The link between prominent hormones and chronic skin problems
Psoriasis is an inflammatory disease, and hormones are notoriously taxing – combine the two and you could have an unhappy mixture of burning pain, itching, scaly, and downright frustrating symptoms. The relationship between psoriasis and hormonal fluctuations isn’t completely understood, but there’s strong evidence to suggest a link, and it’s important to learn how your skin can react to different phases in order to limit the damage and discomfort.
How Psoriasis Behaves in Times of Hormonal Fluctuation
Female hormones can have a big effect on how psoriasis manifests, so although just as many men suffer from psoriasis as women, they may not experience symptom variations in the same way. Researchers have found that psoriasis symptoms tend to spike more often during puberty, after pregnancy, and during menopause.
The results indicate that sex hormones are partly to blame for psoriasis flares, but it’s difficult to tell just how they interfere with the body’s inflammatory response. However, there are a few promising theories to explain the link:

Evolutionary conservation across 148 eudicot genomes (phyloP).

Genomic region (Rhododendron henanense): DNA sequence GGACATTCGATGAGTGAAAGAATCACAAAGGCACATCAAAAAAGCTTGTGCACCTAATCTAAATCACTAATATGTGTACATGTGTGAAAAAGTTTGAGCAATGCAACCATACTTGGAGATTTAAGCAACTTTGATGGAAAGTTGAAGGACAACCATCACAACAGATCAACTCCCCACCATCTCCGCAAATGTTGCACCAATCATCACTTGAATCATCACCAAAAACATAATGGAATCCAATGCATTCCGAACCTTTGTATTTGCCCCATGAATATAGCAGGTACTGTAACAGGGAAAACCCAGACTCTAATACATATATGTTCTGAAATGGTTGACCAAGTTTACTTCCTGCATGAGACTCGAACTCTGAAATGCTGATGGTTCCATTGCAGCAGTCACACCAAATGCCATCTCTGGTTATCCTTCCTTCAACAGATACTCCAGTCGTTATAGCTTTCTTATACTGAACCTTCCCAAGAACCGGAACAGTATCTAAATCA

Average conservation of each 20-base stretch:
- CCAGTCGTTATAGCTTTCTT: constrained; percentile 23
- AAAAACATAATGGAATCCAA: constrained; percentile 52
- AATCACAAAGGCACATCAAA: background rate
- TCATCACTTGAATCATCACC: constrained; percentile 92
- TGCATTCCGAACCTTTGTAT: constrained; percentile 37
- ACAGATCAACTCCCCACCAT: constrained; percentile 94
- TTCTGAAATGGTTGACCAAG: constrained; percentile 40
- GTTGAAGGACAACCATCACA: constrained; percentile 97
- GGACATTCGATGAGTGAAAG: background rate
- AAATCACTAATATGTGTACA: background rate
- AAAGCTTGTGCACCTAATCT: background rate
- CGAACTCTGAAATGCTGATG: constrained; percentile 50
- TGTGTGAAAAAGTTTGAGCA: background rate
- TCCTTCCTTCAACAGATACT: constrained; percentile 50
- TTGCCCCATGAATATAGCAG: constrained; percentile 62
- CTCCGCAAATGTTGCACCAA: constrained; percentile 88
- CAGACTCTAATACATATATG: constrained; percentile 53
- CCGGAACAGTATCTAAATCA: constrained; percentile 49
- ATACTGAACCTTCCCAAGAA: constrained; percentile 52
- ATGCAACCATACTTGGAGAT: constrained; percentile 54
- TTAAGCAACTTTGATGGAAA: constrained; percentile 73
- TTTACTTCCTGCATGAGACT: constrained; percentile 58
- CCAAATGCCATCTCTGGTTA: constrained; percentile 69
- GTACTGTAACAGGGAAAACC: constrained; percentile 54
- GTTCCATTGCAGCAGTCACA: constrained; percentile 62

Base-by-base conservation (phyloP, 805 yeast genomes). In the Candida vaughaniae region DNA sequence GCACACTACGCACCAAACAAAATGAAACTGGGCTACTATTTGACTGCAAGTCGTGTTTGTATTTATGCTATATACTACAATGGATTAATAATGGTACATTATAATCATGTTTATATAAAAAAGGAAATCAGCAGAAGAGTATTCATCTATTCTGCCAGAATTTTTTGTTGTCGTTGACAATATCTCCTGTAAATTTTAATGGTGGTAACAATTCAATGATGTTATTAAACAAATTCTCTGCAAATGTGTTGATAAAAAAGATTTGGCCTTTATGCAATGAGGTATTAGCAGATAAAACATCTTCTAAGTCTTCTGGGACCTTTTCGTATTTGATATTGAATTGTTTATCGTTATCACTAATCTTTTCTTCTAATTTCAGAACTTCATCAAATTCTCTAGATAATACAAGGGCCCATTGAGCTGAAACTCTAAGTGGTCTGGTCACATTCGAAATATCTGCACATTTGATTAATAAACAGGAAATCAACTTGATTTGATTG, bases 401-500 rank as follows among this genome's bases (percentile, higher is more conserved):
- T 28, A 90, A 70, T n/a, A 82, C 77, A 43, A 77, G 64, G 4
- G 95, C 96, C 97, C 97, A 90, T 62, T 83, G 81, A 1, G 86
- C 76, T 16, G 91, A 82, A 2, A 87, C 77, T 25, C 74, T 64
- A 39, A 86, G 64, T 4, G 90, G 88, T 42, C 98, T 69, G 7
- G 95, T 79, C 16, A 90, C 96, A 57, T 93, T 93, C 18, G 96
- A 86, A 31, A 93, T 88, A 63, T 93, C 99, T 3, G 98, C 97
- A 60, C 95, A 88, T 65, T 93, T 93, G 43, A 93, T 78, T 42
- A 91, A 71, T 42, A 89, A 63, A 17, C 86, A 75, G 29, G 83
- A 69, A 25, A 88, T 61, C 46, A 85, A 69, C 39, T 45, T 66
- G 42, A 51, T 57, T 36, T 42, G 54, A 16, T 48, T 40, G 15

- Sex hormone levels alter immune response after the first period. When young women experience menarche (their first menstrual period), estrogen and other sex hormone levels increase, which may activate certain T-cells in the body. These T-cells trigger an immune response, which can manifest as psoriasis flare-ups during puberty.
- More estrogen during pregnancy reduces inflammation. Experts believe that estrogen’s anti-inflammatory effect is responsible for the reduction of psoriasis symptoms during pregnancy. Over half of women with psoriasis notice improvement in their skin while they’re pregnant, and 65% see their condition worsen after they give birth – when estrogen levels fall again.
- Less estrogen after menopause leads to exacerbations. As if the regular range of menopausal discomforts weren’t enough, women with psoriasis often see a marked increase in symptoms. Almost 50% of women find the intensity and coverage of their psoriasis plaques and scales get worse, and since estrogen therapy comes with some alarming risks, it’s not easy to counter this spike in skin symptoms.
There certainly seems to be a connection between estrogen and psoriasis flares, but the interactions of sex hormones aren’t always so straightforward. After all, more estrogen may mean less skin problems for the majority of women, but around one quarter of pregnant psoriasis sufferers find their skin actually gets worse during pregnancy, and 10% even notice improvement in the postpartum period. Since many sex hormones occur in different ratios and work in different ways, it’s nearly impossible to predict how their specific interactions will affect your autoimmune response.
Psoriasis and Leptin